How to help
On a recent afternoon, the springtime sun warming their shoulders, two men talk at the edge of a pond. Behind them, hulking silhouettes of the Blue Ridge Mountains cut their way into the horizon.
The younger man holds a fly fishing rod. He is in a wheelchair. There are stickers on the spokes, oval decals that say “Afghanistan” and “Veteran.”
The older man gives instruction, gesturing with his hands. The younger man listens, nodding. He whips the rod, drawing monofilament calligraphy against a blue sky. Gently, he lays line down on the water surface.
“Good,” the instructor says.
This is practice for Gainesville’s Sean Adams, a rehearsal for the real thing. In a matter of weeks, he hopes to be on his way to Alaska with girlfriend Callie Baize, where he’ll use the lessons learned today to try and catch a king salmon.
Funded through the support of friends, family and generous donors, the excursion for retired Lance Cpl. Adams — a 22-year-old U.S. Marine, who was wounded three years ago in Afghanistan — was the brainchild of Rick Jones, a fellow military veteran who also suffered serious injuries serving his country.
Jones created a crowdfunding page in March devoted to the cause of sending Adams fishing in Alaska. An outdoor enthusiast, Adams has fished and hunted all over Georgia, but his experience has been limited.
And, it’s limitations — both physical and financial — that Jones hopes to help Adams overcome.
“I found out about Sean. I read articles about him. I learned what he’d been through,” Jones said. “Right now, he’s feeling a lot of the same stuff I went through years ago. And I don’t remember how I came through it, but it wasn’t easy.”
In 1983, Jones was injured during a training exercise while stationed with the 902d Military Intelligence Unit at Fort Meade, Md.
“When I was 18, I broke my neck and had to learn to walk again,” Jones said. “I got messed up real bad, but not to the degree that (Adams) is dealing with.”
On Feb. 10, 2012, Adams — a 2011 graduate of Chestatee High School — stepped on an improvised explosive device while serving in the Helmand province of Afghanistan. He lost his legs, and his hands were damaged.
“We want Sean to have an opportunity to see how this fly rod will work for him,” said Jones, who watched Adams and his instructor practice casting line on the pond. “We want to see if there’s any modification needed for the fly rod. If there is, we can do it now. We can get him set up with a fly rod that he can use.”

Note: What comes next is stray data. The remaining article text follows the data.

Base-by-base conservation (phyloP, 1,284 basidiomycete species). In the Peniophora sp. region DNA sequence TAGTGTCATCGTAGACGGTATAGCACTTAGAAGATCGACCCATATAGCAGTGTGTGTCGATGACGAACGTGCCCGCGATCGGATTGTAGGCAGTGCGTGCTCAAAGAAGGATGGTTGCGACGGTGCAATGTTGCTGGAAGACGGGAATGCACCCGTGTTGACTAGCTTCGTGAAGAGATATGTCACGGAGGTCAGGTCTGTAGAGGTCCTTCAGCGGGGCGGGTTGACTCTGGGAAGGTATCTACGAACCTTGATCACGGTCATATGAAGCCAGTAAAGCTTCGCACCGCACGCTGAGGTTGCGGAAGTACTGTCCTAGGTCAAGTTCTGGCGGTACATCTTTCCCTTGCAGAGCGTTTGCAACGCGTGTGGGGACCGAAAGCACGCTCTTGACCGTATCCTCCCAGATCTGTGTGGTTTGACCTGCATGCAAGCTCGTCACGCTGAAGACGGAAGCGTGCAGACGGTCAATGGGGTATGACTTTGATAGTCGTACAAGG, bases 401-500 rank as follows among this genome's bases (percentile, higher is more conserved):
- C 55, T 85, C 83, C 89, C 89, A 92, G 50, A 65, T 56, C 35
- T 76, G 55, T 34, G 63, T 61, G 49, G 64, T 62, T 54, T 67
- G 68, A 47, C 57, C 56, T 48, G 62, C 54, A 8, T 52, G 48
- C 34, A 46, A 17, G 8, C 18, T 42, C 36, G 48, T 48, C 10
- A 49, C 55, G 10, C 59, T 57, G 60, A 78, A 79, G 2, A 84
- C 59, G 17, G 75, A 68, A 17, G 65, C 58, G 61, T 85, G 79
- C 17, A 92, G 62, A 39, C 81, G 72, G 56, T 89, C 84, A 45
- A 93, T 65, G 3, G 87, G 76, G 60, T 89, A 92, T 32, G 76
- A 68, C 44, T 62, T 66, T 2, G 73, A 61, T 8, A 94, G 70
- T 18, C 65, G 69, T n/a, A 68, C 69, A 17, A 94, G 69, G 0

Jones paused, watching Adams throw long, graceful loops of fishing line into the air. “But, I don’t think he’s going to need any modifications. Looks like he’s got it figured out.”
Instructor Bill Oyster agreed.
“(Adams) has never held a fly rod before, so we wanted to get him familiar with it. Learn how to cast a little bit and get ready for Alaska,” Oyster said. “It’s going great. He’s a super fast learner. He’s going to have no problems with it. He’s already casting as well as it’s going to take to catch fish.”
As far as teachers go, Adams could do worse than having Oyster show him the ropes.The world-famous fly fisherman makes and sells custom bamboo rods at his business — Oyster Fine Bamboo Fly Rods — in downtown Blue Ridge. His rods are “works of art,” Jones said. Each sells for thousands of dollars.
When asked if he would work with Adams, to teach him how to cast a fly rod, Oyster said “sure.”
“It’s the sort of thing you don’t say no to,” Oyster said. “Why wouldn’t you want to help with something like this?”
Jones hopes others will feel the same way. Halfway to the fundraising goal of $20,000 (which includes a 10-day trip to Alaska with a professional fishing guide, lodging and sightseeing for Adams and girlfriend Baize), Jones said a lot of people have been very generous.
As part of the efforts, an upcoming car show is planned from 10 a.m. to 1 p.m. June 20 on Main Street in Gainesville. Why a car show?
“Sean is really big into automobiles,” Jones said.
Adams has a restored 1970 Chevelle he spends time working on. His other hobbies are mostly of the outdoor variety, but this fly fishing expedition will be a novel adventure.
“It’s going to be a new experience,” Adams said. “I’ve done a lot of fishing, but there’s more technique to this. I may still need some time to get it down, but I’m liking it.”
When Adams first learned of the plan to send him to Alaska, he thought Jones was off his rocker.
“I thought Rick was a madman, calling me up on my phone. I was like, ‘Man, how did you get my number?’” Adams said, laughing. “I told Callie, ‘I’m going to let this guy either fall on his face or come through shining.’ And, he’s doing it. He’s doing the work. It’s amazing, but we might really be going to Alaska.”
Jones, who took a trip to Alaska many years ago, thought it was a shame that a young man and outdoorsman like Adams had never had the chance to land a king salmon.
“We’re hoping it’s something he’ll never forget,” Jones said. “This kid’s been through a lot, and we hope we can give him the gift of a lifetime here.”
Adams is beyond grateful that Jones and others have taken an interest. He said it’s not always been easy adjusting to the surprises life has dealt him.
The past three years, he said, have been an “uphill fight.”
“There’s a lot that’s happened to me, but you just have to keep going,” Adams said. “You learn to adapt and overcome. And, you keep going. You live.”
To donate to the Alaska trip, visit the Go Fund Me page.